Swarms of living creatures will live wherever the river flows. There will be large numbers of fish, because this water flows there and makes the salt water fresh; so where the river flows everything will live. Fishermen will stand along the shore; from En Gedi to En Eglaim there will be places for spreading nets.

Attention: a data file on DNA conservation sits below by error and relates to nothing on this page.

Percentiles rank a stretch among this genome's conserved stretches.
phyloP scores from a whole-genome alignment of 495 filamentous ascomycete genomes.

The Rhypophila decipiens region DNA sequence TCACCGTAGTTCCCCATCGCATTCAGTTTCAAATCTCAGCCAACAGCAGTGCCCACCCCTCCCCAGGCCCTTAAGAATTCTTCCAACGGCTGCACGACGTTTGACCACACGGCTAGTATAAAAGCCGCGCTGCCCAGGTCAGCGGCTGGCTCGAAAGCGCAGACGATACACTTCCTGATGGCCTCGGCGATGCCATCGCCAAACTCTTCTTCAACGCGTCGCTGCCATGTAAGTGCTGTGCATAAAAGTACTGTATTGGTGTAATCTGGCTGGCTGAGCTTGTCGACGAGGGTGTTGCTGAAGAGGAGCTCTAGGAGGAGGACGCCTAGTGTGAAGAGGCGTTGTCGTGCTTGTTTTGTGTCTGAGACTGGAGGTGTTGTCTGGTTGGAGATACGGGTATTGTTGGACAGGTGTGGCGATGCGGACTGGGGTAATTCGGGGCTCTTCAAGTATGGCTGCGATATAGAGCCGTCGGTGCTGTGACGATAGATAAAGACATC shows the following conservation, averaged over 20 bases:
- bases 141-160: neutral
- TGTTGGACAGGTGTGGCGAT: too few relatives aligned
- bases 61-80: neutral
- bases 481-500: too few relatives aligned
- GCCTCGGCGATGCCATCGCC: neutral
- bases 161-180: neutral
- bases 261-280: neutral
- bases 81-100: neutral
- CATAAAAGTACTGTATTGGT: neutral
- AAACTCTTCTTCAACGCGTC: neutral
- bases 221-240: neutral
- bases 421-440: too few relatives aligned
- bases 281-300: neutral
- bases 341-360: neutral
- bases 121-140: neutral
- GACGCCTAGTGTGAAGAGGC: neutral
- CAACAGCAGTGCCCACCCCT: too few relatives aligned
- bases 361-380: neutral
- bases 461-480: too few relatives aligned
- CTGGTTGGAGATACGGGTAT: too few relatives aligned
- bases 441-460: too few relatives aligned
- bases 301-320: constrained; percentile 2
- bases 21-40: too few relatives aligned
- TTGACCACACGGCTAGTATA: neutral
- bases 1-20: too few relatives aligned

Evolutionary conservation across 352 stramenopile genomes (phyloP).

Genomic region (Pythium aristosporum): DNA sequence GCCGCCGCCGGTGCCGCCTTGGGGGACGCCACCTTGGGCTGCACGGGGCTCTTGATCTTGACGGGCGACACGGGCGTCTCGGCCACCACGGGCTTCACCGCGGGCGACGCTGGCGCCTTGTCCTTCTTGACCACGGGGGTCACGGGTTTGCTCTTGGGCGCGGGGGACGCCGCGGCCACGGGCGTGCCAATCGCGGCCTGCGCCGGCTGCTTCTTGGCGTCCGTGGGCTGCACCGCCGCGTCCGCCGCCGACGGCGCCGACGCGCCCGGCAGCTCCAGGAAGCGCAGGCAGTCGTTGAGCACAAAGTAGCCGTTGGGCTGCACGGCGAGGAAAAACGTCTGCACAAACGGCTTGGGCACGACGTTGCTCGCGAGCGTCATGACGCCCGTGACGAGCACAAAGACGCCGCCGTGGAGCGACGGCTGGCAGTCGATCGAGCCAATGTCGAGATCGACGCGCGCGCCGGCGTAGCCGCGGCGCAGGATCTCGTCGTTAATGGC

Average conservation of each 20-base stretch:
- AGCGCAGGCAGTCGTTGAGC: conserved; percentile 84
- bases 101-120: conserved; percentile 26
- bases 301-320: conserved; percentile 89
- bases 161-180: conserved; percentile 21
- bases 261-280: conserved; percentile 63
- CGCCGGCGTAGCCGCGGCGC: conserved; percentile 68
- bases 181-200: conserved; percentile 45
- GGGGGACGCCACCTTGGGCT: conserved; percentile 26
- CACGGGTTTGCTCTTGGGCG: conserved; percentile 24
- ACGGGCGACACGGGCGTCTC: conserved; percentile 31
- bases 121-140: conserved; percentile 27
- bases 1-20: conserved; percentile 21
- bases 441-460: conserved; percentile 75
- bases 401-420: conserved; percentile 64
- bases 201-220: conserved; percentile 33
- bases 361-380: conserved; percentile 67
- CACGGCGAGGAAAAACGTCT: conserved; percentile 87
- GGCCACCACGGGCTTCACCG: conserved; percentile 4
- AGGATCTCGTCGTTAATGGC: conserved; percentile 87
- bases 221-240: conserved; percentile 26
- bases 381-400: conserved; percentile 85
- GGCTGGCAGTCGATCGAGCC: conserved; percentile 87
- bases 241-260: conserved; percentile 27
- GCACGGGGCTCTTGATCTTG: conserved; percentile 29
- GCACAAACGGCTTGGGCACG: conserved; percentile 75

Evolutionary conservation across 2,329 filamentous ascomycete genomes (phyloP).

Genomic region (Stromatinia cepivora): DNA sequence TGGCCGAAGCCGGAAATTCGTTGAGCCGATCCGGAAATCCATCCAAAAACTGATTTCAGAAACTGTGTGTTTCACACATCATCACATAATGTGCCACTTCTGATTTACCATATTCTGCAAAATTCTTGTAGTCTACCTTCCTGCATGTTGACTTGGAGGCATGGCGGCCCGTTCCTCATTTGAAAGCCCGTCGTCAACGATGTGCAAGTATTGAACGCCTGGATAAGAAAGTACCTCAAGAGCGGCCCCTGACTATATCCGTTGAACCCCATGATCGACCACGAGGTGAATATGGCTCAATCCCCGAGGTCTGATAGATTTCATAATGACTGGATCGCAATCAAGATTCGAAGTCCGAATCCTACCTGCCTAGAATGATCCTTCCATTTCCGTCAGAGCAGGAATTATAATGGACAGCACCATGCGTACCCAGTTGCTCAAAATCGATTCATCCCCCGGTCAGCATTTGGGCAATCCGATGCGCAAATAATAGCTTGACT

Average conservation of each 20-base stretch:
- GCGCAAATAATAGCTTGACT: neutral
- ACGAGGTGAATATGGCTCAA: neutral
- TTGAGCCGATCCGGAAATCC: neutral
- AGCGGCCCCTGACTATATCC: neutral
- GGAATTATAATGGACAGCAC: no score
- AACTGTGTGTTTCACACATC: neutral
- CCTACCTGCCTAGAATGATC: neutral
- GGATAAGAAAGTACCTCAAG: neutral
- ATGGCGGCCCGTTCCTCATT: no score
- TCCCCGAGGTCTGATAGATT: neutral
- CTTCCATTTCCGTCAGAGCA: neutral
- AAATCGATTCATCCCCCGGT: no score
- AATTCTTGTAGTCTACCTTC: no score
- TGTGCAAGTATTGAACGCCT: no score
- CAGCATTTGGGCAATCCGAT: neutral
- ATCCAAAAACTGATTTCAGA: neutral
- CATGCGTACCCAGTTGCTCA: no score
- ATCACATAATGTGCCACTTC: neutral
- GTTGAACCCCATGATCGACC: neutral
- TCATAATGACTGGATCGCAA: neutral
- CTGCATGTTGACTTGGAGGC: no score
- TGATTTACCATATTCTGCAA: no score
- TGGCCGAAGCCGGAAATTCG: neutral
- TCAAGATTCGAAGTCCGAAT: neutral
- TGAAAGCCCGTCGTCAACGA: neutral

In an average year, California receives inflows and imports of water totaling around 200 million acre-feet,2 enough water to cover the entire state twenty-three inches deep. But California is a state of spatial and temporal water extremes. Spatially, precipitation varies wildly: Death Valley in the Southeast averages less than three inches per year, yet the northwestern corner of the state averages over 140 inches per year. More than 70% of California’s stream flow originates north of Sacramento, but more than 80% of the water is used south of Sacramento. Temporally, precipitation varies both seasonally and annually. California’s wet season typically runs from October or November to April or May, with little or no precipitation during the growing season, from May to September.7 Annual rainfalls of 40% or more below average and 36% or more above average each typically occur once every six to seven years. To balance these extremes, over 1,300 dams store water across the state, supplying water for urban, industrial, and agricultural uses. While these uses sustain a tremendous part of California’s economy, they also come at high, often unappreciated costs. Fish also need water, so dams that alter water flows for human benefits may also have marked negative impacts on fish.